Osteoporosis of the Hip at Any Age

Woman in her 40s undergoing scan at bone densitometer machine

Osteoporosis is a degenerative disease in which the bone becomes porous and brittle as the tissue slows its self-repairing process; this breakdown causes the bone to become porous and brittle, making it more delicate and prone to fracturing. Although it can affect any of the bones, one of the most common places osteoporosis develops is the hip.

When people think of osteoporosis, they often think of a very elderly person with a curved spine. However, the condition can strike at any age; in fact, the reversal of the process in which bone rebuilds and repairs its broken-down tissue, which is what causes the loss of bone density, begins in most people between age 30 and 35. This is a natural part of the aging process, and for some it may never become a serious issue, but in others, the tissue breaks down quickly or more severely, causing complications of osteoporosis. The hips are often injured in a fall, which can happen at any age, although it becomes increasingly likely at a higher age.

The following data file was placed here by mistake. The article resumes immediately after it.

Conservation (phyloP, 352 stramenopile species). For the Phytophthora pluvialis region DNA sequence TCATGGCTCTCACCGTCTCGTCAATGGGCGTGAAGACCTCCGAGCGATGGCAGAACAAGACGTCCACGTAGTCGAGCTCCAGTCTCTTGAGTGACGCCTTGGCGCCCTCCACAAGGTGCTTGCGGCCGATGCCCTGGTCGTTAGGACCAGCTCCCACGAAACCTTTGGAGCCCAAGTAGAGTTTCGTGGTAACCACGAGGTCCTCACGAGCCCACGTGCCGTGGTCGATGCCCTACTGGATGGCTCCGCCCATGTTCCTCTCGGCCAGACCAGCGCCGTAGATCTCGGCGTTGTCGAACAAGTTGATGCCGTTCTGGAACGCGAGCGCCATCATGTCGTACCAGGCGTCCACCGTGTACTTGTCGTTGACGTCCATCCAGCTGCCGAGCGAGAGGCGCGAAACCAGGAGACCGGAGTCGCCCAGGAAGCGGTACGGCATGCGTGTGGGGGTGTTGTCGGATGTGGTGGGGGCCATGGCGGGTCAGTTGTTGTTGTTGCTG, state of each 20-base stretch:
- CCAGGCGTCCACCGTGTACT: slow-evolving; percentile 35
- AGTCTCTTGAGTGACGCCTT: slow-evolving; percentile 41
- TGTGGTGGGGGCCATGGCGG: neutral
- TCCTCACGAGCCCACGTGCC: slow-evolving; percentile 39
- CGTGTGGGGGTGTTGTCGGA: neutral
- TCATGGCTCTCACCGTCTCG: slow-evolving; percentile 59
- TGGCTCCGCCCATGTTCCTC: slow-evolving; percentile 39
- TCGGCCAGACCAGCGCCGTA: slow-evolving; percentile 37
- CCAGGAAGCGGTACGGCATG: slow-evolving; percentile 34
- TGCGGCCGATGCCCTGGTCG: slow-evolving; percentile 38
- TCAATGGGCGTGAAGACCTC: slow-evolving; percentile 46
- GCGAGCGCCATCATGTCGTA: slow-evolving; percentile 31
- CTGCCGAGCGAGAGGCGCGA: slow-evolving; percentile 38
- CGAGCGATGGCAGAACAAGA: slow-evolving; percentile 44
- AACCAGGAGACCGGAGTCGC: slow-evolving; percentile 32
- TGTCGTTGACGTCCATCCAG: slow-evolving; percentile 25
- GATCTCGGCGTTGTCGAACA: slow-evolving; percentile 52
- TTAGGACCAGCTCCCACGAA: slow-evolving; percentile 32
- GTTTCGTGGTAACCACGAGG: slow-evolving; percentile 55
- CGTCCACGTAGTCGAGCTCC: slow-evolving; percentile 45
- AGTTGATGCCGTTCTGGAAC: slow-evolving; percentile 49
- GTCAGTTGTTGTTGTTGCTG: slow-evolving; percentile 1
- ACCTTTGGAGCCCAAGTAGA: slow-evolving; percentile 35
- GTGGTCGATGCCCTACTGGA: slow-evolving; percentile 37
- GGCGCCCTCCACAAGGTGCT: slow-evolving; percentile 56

The condition affects both men and women alike, although women tend to be more susceptible following menopause, when the levels of estrogen in their bodies plummet, accelerating the loss of bone density (women who reach menopause before age 45 are at especially high risk). Men with lower testosterone levels can also be at a higher risk.

Advanced age is not the only risk factor for developing osteoporosis. Some cannot be avoided: women with smaller frames are at a higher risk, as are Caucasian and Asians, while Black and Hispanic people have a lower risk. Family history plays an important role as well – if you know of others in your family who have suffered from the condition, early testing is important. Lifestyle habits that put you at risk include smoking, excessive drinking, and lack of exercise, all of which weaken bones. Certain medications can also increase your risk, and nutrition is key: a healthy diet contributes to bone health, and people with eating disorders such as anorexia nervosa or bulimia are at a much higher risk.

Aging puts everyone at an increased risk of developing osteoporosis, but building good bone strength during youth and adolescence, and maintaining it throughout adulthood, can help prevent it. Getting sufficient calcium and vitamin D, especially during the formative years, is essential for bone health; sufficient and regular exercise also go a long way towards strengthening bones. Osteoporosis is called “the silent killer” because many times, its symptoms don’t appear until a break occurs, so see a doctor for testing and early warning signs, especially if you have a family history.


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